Are You a Lawnmower Parent?

A middle school teacher has created a buzz on the Internet for labeling a student’s father a lawnmower parent.

In an opinion article on the site WeAreTeachers, the teacher, who wished to remain anonymous, shared a story about a parent who made a special trip to school simply to drop off his teenager’s favorite water bottle.

“You may not have heard of the latest term for a troubling trend recently identified in parenting: lawnmower parents,” wrote the teacher. “Instead of preparing children for challenges, they mow obstacles down so kids won’t experience them in the first place.”

While the teacher admits that these type of parents have good intentions, he or she emphasized that our children need to encounter struggles in their lives.

“If we want our children to be successful, healthy adults, we must teach them how to process through their own challenges, respond to adversity, and advocate for themselves,” the teacher concludes.

Are you guilty of being a lawnmower parent, at least at times? If you dare, take a minute for self-reflection to see if you fall into that category or one of the other six parent labels recently defined by USA Today.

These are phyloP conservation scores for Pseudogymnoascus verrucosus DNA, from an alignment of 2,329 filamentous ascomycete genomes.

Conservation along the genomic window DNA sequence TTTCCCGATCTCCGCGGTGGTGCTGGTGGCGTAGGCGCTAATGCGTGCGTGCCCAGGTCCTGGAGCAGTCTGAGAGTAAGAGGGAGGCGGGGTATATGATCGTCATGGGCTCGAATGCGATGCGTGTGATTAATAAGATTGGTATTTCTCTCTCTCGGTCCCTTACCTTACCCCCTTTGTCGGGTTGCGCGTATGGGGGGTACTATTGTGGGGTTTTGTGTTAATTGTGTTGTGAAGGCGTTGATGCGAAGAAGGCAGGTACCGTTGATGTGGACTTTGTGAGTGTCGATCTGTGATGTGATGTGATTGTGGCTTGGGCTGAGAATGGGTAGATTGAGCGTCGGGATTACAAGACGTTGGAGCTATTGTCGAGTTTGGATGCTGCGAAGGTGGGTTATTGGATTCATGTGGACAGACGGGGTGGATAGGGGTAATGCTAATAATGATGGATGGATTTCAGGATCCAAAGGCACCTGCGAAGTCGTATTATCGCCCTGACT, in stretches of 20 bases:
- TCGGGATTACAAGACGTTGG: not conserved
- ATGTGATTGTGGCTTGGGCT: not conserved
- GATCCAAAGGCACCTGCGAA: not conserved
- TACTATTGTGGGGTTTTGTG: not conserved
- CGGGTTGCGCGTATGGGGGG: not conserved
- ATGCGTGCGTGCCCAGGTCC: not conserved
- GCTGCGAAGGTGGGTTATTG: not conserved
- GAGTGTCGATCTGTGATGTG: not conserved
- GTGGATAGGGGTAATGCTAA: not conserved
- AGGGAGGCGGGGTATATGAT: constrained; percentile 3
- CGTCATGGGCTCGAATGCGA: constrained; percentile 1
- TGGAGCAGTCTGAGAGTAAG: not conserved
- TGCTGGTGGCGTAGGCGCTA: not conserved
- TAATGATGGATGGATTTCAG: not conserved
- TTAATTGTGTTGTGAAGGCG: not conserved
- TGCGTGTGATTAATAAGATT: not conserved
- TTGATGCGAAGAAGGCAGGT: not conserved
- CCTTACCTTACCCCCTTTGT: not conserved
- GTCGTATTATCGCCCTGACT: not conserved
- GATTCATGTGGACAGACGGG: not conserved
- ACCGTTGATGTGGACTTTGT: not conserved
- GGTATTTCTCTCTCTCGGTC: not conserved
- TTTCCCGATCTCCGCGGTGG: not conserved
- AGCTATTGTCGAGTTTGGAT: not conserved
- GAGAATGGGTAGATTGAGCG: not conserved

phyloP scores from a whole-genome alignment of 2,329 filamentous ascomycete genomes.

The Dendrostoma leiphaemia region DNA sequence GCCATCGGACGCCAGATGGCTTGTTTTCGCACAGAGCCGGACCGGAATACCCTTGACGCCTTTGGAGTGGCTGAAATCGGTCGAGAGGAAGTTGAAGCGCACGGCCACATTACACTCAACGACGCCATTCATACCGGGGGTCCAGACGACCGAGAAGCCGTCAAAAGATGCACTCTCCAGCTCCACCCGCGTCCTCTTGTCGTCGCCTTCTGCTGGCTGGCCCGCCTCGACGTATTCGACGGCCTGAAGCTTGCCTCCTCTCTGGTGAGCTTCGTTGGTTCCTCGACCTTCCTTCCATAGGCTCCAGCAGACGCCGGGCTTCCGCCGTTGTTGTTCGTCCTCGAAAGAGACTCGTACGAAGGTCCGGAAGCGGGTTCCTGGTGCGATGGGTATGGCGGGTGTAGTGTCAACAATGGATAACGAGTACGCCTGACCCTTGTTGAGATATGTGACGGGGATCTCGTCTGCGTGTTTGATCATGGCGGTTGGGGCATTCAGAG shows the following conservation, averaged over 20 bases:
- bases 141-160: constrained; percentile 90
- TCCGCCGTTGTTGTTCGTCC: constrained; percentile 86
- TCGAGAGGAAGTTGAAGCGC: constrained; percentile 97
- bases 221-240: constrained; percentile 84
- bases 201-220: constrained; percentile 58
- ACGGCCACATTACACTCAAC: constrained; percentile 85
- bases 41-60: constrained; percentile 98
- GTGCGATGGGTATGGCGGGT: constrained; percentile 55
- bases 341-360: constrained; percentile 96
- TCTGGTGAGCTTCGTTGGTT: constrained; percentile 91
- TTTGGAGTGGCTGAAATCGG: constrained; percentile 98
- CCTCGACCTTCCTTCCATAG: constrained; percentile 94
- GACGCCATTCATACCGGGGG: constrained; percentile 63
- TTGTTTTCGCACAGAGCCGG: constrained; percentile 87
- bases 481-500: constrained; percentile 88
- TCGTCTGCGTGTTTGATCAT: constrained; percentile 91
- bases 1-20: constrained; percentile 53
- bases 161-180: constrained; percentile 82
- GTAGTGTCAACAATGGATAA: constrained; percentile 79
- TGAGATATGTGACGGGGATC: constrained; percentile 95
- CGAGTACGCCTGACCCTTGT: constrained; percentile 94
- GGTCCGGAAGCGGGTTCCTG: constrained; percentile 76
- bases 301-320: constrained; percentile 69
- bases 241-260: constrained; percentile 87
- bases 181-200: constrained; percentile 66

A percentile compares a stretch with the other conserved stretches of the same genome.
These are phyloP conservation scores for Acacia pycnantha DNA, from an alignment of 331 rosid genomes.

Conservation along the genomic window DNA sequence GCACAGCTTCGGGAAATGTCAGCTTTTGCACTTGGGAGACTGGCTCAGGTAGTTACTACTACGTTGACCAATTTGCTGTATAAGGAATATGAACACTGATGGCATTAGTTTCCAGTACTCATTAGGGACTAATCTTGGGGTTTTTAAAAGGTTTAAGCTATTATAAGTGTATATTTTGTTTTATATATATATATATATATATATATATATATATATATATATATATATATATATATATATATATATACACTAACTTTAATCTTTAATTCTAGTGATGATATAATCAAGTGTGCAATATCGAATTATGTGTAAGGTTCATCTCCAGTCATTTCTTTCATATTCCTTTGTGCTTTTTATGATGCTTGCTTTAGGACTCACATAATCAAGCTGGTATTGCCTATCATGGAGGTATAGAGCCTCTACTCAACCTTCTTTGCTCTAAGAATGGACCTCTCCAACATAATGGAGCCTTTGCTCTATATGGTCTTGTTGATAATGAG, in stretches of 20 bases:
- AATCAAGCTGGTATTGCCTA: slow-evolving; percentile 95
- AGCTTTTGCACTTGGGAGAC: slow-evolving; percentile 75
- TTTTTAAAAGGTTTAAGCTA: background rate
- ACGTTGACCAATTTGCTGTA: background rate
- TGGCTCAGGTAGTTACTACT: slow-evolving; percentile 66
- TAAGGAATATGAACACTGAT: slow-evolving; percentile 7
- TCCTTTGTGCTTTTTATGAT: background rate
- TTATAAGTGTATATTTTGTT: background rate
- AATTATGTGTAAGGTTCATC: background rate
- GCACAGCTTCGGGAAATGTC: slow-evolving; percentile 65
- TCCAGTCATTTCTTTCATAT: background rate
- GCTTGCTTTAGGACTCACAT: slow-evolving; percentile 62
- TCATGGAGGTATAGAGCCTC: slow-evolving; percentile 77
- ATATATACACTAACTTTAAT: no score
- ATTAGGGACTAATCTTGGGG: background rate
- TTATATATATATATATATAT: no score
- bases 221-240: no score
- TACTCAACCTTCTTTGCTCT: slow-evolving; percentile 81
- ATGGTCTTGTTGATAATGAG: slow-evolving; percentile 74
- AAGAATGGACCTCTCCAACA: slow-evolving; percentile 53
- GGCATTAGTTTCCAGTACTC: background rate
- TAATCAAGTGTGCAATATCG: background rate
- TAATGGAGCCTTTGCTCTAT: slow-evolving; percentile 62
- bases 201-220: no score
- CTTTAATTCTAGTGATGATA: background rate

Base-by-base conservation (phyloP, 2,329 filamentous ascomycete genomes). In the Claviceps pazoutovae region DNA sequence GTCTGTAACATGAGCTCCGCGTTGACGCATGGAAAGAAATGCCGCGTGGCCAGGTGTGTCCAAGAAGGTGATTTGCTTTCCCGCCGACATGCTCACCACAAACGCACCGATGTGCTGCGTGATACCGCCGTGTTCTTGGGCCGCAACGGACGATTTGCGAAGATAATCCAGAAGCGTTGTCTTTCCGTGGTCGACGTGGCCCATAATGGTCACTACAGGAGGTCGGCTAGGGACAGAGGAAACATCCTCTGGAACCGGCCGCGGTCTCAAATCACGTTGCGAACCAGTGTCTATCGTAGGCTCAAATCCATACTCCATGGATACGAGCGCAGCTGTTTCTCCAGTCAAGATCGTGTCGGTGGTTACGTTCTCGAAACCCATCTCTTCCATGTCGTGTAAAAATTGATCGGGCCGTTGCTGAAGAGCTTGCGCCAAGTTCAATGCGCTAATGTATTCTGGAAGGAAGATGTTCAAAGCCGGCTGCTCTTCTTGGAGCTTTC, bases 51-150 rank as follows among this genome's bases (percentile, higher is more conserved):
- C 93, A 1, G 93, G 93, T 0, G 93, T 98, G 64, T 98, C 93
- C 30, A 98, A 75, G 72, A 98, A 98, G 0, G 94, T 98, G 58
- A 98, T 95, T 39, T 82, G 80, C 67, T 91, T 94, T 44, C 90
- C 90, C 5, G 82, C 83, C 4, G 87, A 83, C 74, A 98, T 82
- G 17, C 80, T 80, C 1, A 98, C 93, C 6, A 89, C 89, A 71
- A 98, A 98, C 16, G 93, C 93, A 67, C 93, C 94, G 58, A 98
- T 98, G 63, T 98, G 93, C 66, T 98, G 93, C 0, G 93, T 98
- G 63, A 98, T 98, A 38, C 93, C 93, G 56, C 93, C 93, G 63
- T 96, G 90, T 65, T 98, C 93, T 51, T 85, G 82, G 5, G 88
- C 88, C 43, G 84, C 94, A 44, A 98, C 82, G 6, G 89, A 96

Tiger Parent
High-expectation, authoritarian parents expect excellence in academics and specific extracurriculars.

Elephant Parent
Opposite to the Tiger Parent, the Elephant Parent values encouragement and emotional security over success.

Helicopter Parent
The over-protective parent constantly hovers over the child to prevent risk.

Dolphin Parent
These parents seek to motivate their children through collaboration, flexibility, and balance, including time for play, time with others, and rest.

Attachment Parent
This label is given during the early years due to consistent natural closeness through baby wearing and co-sleeping.

Free-range Parent
Becoming increasingly rarer, the Free-Range parent promotes independence by allowing young children to be alone out of the parent’s vision.

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